Ryan describes millennials as a “transitional burden” between the unsustainable habits of baby boomers and Gen X, such as increased consumption, and the more socially and environmentally conscious Gen Z. Older millennials believe they have to atone for the mistakes of previous generations while saying the Pointing the way for the next generation and creating a sustainable future for you and your children.
My customers come from humble backgrounds and feel this burden from their newly gained wealth. You feel obliged to do something with it for society.
certified financial planner
“My clients come from humble backgrounds and feel the strain from their newfound wealth,” says Ryan. “They feel obliged to do something with it for society,” for example investing in companies that take measures to reduce their environmental impact.
Jovan Johnson, Certified Financial Planner at Piece of wealth planning in Atlanta, agrees. His millennial customers are particularly interested in sustainable investments, solar power for their homes, and even tax credits for electric cars, he says. These issues are less of a concern with older customers approaching retirement.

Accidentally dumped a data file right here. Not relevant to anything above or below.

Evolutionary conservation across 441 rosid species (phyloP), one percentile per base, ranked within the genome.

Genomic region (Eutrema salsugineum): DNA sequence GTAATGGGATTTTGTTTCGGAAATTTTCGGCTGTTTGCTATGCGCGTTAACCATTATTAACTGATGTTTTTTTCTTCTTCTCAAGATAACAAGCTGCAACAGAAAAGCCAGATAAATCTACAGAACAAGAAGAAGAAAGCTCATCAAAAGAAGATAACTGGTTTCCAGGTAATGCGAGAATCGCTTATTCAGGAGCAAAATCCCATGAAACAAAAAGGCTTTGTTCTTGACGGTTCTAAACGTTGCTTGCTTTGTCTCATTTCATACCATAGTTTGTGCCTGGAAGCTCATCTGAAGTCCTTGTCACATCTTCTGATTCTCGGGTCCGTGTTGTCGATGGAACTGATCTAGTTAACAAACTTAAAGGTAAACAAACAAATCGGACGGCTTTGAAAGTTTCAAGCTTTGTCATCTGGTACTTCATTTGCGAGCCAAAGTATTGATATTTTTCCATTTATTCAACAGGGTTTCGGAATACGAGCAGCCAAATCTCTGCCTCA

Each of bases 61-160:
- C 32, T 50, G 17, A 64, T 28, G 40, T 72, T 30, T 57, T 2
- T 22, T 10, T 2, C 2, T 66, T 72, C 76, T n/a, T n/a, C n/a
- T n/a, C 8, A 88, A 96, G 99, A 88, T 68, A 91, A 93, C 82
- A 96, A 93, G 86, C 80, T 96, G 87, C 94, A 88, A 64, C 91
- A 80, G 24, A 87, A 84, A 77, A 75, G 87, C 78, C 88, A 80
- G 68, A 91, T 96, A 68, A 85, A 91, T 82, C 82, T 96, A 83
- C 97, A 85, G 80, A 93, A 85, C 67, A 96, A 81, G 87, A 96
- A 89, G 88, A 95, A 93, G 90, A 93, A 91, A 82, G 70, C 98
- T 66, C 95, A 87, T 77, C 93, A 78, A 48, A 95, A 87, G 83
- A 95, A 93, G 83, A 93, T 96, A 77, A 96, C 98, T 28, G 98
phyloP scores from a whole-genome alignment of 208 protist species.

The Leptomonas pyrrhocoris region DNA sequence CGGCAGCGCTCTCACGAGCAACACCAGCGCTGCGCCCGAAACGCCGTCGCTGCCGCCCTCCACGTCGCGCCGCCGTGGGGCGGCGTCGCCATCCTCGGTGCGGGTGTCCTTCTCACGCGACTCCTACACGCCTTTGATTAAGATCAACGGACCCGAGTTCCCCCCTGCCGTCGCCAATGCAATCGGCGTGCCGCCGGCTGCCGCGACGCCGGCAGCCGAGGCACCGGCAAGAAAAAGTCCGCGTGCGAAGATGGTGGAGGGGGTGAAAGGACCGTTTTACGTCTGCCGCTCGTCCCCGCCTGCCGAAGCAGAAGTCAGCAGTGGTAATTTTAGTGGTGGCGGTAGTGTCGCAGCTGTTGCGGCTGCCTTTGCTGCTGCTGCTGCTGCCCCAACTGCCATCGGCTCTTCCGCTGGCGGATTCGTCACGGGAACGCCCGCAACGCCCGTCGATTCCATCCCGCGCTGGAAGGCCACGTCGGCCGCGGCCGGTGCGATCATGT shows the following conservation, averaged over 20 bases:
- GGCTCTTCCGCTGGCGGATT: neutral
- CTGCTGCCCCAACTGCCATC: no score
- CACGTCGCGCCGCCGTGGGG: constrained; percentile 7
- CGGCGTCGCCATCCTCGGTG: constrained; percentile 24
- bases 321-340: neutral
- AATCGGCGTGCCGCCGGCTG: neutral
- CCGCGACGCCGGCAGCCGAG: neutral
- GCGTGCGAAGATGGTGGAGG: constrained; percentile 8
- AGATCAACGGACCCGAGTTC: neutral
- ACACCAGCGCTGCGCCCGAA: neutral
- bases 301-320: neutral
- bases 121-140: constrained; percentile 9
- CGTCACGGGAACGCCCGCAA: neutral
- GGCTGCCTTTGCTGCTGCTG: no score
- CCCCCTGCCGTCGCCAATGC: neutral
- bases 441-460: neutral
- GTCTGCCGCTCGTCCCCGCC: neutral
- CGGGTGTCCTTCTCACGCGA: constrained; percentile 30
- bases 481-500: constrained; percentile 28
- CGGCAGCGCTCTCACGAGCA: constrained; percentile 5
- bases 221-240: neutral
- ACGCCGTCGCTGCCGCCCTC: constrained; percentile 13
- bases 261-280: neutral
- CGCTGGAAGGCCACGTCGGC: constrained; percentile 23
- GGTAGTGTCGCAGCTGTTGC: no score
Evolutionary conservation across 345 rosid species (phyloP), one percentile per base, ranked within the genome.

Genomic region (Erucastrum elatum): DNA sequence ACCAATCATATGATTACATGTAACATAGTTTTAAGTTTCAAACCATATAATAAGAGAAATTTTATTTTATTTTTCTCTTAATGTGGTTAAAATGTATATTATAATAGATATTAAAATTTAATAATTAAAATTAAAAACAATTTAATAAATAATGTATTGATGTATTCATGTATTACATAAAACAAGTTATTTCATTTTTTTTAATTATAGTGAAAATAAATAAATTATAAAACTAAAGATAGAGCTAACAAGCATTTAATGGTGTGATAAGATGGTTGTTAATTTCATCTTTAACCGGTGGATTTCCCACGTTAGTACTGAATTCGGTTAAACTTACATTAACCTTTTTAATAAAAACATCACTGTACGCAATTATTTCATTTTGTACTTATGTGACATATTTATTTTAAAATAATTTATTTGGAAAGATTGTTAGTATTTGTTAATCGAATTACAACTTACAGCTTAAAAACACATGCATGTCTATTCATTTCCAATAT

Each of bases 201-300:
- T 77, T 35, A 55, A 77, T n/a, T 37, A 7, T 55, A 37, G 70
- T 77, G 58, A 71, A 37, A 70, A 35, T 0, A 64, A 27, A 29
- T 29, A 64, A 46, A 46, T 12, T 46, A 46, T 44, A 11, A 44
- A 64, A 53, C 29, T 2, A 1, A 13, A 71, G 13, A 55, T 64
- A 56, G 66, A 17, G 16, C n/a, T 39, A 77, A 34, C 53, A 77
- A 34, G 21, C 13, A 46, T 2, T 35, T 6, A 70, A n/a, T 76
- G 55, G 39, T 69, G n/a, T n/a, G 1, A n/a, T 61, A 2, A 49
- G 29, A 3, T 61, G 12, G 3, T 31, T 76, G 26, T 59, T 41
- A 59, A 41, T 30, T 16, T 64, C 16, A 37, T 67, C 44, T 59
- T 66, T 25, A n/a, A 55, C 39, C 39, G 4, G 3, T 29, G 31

“Younger customers want to make a difference,” says Johnson. They seem to feel more acutely than older generations that what they do affects their children and grandchildren, he adds.
And now that more millennials are parents, Johnson says they’re thinking more about the future. That makes all of their financial decisions more weighty: it seems like the way they spend their money is an indication of what the future of the planet should look like. “People realize that their dollars make a difference,” says Johnson.